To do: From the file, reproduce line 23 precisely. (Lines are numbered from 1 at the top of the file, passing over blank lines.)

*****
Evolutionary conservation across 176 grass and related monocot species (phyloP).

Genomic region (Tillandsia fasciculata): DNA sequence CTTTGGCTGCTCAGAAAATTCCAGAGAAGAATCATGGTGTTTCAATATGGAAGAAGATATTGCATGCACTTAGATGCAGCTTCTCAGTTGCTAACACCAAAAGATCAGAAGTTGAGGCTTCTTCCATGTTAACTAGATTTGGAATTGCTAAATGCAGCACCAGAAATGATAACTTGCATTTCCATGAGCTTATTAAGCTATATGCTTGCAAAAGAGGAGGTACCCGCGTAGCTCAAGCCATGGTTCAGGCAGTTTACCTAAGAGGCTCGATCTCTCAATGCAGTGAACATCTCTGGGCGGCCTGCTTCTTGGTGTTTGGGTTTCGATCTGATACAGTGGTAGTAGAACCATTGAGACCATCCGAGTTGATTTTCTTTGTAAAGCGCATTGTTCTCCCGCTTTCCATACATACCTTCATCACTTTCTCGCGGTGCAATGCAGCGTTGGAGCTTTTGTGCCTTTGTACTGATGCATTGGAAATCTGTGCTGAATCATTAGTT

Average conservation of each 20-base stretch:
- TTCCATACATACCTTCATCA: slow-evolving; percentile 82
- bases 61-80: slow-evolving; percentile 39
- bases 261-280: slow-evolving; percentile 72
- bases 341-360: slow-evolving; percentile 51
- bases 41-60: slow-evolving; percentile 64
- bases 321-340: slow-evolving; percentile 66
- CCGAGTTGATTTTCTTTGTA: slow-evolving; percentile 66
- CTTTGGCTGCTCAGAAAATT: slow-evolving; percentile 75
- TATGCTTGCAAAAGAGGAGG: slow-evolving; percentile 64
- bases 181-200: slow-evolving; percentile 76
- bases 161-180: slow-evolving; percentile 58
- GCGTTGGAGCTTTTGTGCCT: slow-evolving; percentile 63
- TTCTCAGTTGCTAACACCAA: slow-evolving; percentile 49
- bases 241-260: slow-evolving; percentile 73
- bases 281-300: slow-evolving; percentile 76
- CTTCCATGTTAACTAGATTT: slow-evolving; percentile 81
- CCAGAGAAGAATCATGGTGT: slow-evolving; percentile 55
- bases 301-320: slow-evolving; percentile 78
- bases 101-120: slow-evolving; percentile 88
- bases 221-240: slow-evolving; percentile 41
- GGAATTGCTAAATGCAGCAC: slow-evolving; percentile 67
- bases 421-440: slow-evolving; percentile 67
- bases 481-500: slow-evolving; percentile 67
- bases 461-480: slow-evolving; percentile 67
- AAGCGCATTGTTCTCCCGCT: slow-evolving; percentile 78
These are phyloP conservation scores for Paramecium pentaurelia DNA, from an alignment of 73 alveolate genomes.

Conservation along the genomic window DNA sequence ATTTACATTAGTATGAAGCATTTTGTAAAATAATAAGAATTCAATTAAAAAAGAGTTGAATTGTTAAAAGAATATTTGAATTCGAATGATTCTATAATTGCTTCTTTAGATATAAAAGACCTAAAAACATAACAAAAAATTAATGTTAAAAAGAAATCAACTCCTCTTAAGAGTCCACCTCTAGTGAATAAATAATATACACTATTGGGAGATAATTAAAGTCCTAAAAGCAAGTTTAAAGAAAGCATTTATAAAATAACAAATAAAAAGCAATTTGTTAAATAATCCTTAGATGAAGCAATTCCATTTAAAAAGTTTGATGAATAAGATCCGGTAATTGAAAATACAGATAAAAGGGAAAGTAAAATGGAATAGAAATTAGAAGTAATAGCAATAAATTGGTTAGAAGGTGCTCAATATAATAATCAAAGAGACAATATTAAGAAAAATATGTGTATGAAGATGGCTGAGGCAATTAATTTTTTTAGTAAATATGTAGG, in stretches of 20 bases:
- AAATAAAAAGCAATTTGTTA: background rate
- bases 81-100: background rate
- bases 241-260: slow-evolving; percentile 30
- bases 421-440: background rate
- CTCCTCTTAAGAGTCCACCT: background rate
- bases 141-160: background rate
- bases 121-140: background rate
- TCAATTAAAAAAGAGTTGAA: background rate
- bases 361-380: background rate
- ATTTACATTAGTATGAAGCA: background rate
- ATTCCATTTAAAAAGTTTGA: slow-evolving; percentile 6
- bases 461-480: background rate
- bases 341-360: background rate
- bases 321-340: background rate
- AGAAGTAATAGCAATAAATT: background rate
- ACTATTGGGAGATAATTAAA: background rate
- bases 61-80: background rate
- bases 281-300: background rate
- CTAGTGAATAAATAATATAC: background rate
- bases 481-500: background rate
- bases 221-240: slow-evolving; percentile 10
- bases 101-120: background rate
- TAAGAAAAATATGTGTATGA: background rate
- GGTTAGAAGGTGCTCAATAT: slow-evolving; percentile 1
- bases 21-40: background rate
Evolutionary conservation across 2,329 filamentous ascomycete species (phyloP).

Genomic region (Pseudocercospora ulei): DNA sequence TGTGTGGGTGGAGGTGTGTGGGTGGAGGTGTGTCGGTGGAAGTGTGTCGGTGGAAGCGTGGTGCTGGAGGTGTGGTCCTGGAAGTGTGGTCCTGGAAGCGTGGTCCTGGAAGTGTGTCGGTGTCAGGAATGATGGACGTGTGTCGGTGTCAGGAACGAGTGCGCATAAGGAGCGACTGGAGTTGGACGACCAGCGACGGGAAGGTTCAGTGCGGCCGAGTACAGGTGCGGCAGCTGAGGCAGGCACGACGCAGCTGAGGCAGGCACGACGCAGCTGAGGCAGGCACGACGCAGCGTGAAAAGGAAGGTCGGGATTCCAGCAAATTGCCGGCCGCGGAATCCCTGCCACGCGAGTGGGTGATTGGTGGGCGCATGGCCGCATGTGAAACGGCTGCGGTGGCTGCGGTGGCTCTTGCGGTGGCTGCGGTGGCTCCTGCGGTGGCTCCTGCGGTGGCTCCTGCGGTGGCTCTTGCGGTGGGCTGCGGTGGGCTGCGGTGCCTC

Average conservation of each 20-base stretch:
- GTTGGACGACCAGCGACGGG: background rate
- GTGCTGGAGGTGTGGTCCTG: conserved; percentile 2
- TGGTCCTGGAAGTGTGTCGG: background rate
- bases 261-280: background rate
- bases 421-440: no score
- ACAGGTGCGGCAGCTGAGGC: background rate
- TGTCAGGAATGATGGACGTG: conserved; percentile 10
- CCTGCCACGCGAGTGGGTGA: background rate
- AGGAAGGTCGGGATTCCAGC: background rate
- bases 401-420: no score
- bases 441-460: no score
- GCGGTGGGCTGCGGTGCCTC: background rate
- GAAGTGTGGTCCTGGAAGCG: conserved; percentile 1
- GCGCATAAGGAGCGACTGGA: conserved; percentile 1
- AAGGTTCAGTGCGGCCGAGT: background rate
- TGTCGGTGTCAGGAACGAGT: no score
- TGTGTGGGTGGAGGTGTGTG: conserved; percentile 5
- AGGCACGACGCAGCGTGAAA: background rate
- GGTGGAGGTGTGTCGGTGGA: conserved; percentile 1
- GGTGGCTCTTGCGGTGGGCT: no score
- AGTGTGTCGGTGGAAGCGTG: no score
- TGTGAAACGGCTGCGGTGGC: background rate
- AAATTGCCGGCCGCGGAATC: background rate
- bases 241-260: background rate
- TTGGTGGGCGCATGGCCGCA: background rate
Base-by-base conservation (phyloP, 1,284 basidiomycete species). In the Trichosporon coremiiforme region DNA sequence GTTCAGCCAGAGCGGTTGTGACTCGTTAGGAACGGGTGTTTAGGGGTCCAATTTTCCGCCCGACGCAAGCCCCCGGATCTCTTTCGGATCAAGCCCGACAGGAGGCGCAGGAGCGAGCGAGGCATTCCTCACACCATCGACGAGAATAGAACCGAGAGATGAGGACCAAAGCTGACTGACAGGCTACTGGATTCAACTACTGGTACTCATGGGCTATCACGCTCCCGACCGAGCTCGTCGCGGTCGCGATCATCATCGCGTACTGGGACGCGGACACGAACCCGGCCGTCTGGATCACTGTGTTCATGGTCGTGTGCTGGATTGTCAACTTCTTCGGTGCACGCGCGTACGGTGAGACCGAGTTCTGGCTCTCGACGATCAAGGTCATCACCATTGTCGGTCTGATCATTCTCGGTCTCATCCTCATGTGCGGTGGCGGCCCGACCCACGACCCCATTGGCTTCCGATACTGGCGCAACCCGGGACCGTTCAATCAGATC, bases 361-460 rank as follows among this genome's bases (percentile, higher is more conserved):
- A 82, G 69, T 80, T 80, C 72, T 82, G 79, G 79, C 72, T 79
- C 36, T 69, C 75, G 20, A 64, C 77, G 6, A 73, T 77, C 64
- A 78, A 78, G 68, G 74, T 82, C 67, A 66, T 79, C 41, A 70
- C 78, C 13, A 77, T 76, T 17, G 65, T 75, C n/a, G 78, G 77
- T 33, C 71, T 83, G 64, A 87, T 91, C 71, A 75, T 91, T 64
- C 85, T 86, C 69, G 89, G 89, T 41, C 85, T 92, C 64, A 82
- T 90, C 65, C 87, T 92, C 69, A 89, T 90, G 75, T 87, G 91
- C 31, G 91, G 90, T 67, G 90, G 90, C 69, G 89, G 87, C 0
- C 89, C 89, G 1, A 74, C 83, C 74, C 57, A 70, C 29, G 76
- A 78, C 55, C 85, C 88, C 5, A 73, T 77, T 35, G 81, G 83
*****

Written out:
- bases 221-240: slow-evolving; percentile 41